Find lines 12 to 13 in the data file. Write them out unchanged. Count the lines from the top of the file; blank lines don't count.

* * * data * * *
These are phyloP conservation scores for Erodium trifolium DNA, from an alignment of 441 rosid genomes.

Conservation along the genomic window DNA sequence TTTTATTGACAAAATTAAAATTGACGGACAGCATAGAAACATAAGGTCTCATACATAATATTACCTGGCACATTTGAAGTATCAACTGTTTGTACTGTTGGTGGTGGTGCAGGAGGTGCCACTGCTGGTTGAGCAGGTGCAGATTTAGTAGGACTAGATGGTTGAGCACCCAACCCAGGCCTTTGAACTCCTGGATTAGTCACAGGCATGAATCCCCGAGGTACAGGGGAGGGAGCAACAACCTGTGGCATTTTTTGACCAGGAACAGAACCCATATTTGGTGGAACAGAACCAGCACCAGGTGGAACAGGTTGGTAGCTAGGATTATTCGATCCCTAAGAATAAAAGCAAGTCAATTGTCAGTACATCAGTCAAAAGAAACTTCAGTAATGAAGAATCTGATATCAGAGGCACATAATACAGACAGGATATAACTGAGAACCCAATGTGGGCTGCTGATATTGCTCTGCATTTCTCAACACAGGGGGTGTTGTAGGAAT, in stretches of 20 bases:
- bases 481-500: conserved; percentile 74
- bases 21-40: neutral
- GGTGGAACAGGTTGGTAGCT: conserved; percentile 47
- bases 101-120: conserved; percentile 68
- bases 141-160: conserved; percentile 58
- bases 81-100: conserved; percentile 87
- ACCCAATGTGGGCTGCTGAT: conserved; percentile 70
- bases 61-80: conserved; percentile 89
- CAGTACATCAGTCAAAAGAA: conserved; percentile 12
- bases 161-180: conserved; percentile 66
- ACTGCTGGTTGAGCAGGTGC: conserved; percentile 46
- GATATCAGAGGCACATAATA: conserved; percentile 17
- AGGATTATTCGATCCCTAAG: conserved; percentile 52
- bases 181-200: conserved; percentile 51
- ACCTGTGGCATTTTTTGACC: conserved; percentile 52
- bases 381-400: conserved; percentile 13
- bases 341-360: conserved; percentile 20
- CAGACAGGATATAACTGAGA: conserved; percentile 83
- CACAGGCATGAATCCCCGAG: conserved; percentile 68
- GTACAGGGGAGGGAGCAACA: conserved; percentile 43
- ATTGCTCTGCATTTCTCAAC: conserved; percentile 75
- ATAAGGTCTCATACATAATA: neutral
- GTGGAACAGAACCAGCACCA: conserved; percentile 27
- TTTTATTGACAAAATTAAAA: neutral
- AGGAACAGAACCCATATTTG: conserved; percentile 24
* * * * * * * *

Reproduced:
- bases 161-180: conserved; percentile 66
- ACTGCTGGTTGAGCAGGTGC: conserved; percentile 46